Nobody can accuse HBO of not doing its part to shed light on the plight of New Orleans. They got behind Spike Lee and his mammoth documentary When the Levees Broke: A Requiem in Four Acts, and have since financed a follow-up doc from Lee entitled If God Is Willing and Da Creek Don't Rise. The former painstakingly covered the days and months in New Orleans after Katrina, while the latter traced the rebuilding of the city, the Saints winning the Superbowl, and the BP oil spill. Now, for most networks, this would have been enough. Some suit, when pitched the idea of an Orleans-based TV series, would've said, "We already devoted hours on the subject to Spike Lee. We did our part." Thankfully, HBO isn't that kind of network. If it were, we wouldn't have the chance to bask in David Simon's and Eric Overmyer's post-Katrina slice-of-life series, Treme.
Treme just kicked off its second season on HBO, and being HBO, there are still opportunities to catch the first episode, "Accentuate the Positive," in case you missed it. The show has now moved its characters fourteen months away from the storm that devastated their city, and instead of things looking up, it sees the storyline going into darker areas than it dared to in its freshman year. Dave Walker, TV critic for the New Orleans Times-Picayune, has lived in the city since 2000, so he not only knows a thing or two about Treme, but also what life's been like for residents since Katrina, and how the increasing level of violence in the second season isn't a TV gimmick, but a true case of art imitating life. Bullz-Eye spoke at length to Walker, who's got a great deal to say about the show's new season. "It's dark because those were very dark days in the city."
"The headlines got pretty grim in the time that they're depicting," Walker continues. "The recovery just seemed to be dragging. Violent crime had returned to the city, after basically being non-existent for a long time. In a perverse way, it may be better television, because it has events and activity that people are more used to seeing in television drama. We didn't exactly hail those elements as something that would improve narrative inertia at the time we were living through them, but I think for people who are just trying to watch TV, it may be stickier, it may be more compelling, because it's got stuff they see in other shows. I don't know. It's a weird show to handicap for viewers who are watching outside of New Orleans."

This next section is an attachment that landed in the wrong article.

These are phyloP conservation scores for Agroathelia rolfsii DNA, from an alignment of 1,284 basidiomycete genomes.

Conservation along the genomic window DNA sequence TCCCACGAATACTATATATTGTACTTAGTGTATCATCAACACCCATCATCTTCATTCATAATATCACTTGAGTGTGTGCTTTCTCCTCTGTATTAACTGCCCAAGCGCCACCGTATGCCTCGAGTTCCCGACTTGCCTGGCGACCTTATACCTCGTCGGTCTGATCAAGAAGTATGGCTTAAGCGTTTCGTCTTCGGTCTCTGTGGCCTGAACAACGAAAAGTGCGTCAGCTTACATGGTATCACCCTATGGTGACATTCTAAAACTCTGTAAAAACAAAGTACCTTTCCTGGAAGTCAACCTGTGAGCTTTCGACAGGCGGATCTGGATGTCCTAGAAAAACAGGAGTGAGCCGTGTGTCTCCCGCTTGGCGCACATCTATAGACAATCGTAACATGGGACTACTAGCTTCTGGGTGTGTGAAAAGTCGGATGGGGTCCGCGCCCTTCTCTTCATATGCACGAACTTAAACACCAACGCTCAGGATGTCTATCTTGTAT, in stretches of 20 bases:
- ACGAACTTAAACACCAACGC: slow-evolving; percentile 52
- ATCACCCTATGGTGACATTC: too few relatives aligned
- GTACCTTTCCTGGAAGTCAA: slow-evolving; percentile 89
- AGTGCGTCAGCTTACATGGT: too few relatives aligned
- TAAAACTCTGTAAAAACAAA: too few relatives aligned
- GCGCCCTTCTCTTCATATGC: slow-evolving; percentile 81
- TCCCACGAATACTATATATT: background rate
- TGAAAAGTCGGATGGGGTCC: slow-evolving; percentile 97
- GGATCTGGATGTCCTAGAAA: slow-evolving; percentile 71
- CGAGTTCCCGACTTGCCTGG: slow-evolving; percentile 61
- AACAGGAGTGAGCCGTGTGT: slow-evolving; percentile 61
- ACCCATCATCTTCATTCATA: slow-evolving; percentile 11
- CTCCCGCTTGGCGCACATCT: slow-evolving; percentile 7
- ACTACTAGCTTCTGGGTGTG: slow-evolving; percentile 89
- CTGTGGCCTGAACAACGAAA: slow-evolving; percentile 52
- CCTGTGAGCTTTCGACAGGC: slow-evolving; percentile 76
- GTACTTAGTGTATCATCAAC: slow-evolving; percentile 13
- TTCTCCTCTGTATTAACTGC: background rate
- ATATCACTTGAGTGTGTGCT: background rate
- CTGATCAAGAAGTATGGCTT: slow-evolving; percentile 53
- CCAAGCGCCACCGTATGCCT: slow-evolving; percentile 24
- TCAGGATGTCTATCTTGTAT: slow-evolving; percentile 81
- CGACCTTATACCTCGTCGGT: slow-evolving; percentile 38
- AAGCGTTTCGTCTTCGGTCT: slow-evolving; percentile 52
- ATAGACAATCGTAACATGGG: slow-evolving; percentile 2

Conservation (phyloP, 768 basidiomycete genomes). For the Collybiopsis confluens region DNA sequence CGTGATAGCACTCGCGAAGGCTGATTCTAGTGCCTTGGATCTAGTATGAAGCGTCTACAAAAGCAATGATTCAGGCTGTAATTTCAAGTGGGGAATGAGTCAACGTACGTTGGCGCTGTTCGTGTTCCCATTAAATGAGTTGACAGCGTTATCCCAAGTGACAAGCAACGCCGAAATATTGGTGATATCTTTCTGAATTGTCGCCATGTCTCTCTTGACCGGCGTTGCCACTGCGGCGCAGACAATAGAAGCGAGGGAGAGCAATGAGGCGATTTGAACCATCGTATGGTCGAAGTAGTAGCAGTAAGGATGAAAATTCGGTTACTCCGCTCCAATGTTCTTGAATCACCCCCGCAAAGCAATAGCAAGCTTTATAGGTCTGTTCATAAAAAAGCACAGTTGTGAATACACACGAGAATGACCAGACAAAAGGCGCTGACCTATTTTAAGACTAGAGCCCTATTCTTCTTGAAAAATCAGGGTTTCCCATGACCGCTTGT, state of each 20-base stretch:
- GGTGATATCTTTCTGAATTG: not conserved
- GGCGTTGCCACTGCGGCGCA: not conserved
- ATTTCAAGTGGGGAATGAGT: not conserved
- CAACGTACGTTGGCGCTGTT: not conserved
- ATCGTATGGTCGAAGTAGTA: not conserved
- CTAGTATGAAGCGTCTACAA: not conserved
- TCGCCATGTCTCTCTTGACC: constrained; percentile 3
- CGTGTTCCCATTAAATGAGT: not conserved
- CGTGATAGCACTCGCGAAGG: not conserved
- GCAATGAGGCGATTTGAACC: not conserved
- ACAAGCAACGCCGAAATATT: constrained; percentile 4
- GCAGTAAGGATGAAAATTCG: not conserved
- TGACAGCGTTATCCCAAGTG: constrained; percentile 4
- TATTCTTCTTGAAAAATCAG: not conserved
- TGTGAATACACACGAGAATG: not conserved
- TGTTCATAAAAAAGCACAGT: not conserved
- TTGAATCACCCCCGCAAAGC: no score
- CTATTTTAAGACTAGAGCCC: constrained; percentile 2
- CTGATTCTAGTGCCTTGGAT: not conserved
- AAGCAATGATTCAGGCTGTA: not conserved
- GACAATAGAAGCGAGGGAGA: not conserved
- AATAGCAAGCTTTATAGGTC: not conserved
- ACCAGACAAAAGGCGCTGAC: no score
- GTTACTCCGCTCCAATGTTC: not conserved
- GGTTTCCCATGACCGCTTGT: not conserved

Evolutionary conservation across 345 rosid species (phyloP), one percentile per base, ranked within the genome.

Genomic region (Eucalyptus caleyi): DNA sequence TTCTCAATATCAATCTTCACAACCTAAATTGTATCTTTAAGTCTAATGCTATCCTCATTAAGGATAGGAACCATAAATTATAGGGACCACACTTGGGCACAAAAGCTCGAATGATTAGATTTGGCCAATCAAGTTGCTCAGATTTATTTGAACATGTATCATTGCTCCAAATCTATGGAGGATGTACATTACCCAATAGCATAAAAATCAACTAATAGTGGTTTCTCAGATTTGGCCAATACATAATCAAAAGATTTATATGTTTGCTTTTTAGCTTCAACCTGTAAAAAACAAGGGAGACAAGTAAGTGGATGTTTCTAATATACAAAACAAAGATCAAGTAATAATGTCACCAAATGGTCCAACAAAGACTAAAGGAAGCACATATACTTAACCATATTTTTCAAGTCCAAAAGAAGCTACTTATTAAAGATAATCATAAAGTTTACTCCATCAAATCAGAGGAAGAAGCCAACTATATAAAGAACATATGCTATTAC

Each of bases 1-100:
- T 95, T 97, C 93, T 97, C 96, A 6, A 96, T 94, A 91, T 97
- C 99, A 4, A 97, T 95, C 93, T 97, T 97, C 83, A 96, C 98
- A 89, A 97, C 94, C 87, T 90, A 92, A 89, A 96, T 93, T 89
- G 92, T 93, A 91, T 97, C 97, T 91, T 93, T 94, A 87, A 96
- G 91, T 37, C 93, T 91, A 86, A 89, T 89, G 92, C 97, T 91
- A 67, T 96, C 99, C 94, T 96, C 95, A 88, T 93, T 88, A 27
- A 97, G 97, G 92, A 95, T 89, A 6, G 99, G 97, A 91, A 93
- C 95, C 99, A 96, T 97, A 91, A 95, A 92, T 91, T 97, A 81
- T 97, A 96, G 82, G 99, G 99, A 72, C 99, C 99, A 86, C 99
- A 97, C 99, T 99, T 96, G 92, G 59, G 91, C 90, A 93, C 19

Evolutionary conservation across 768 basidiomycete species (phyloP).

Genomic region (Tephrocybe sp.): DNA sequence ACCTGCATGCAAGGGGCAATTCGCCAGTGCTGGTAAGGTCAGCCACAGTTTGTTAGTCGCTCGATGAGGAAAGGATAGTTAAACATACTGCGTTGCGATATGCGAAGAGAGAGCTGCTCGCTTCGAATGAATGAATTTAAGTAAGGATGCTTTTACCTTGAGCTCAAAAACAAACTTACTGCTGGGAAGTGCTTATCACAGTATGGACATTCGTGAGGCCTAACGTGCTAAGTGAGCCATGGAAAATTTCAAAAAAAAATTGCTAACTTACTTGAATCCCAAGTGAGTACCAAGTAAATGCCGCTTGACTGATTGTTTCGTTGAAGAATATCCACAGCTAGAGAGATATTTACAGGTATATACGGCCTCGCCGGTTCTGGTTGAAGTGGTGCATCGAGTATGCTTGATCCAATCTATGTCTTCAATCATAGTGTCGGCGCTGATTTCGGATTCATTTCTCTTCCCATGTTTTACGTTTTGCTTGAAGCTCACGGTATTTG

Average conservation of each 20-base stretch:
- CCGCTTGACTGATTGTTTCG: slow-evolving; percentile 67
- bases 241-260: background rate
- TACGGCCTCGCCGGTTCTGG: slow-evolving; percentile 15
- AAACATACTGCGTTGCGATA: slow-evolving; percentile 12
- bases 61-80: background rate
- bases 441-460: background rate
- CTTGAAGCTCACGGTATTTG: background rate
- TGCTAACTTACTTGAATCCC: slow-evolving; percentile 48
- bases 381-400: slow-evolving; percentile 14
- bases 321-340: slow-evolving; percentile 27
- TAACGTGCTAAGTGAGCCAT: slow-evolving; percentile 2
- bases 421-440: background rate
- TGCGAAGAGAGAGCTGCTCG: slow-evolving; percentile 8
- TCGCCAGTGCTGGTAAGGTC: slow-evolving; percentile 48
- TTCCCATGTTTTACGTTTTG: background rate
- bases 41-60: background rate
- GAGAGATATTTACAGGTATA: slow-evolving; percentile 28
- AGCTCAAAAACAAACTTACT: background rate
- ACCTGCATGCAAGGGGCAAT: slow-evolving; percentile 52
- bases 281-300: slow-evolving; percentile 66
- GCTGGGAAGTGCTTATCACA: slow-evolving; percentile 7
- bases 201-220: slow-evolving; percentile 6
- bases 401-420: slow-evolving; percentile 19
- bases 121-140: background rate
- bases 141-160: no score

Lucia Micarelli, who plays up and coming violinist Annie Tee, talks of the sometimes unsettling nature of the manner in which the show is put together. "Annie's not so far away from me. So much that it's creepy. I was talking to Steve Earle a couple weeks ago, and he was saying how the show is so much art imitates life imitates art. It's really strange." She continues on, almost aghast, with a reminiscence revolving around a scene from an upcoming episode – one which is rooted in a real life tragedy. "A couple months ago we were shooting the funeral of a young musician who had been shot. And they got his actual family to be in that scene, and recreate the funeral, and say their eulogies. I remember when I found that out, I was like 'This is fucked up!'" Her personal feelings aside, Micarelli recalls the sequence as being almost cathartic for the family members involved.
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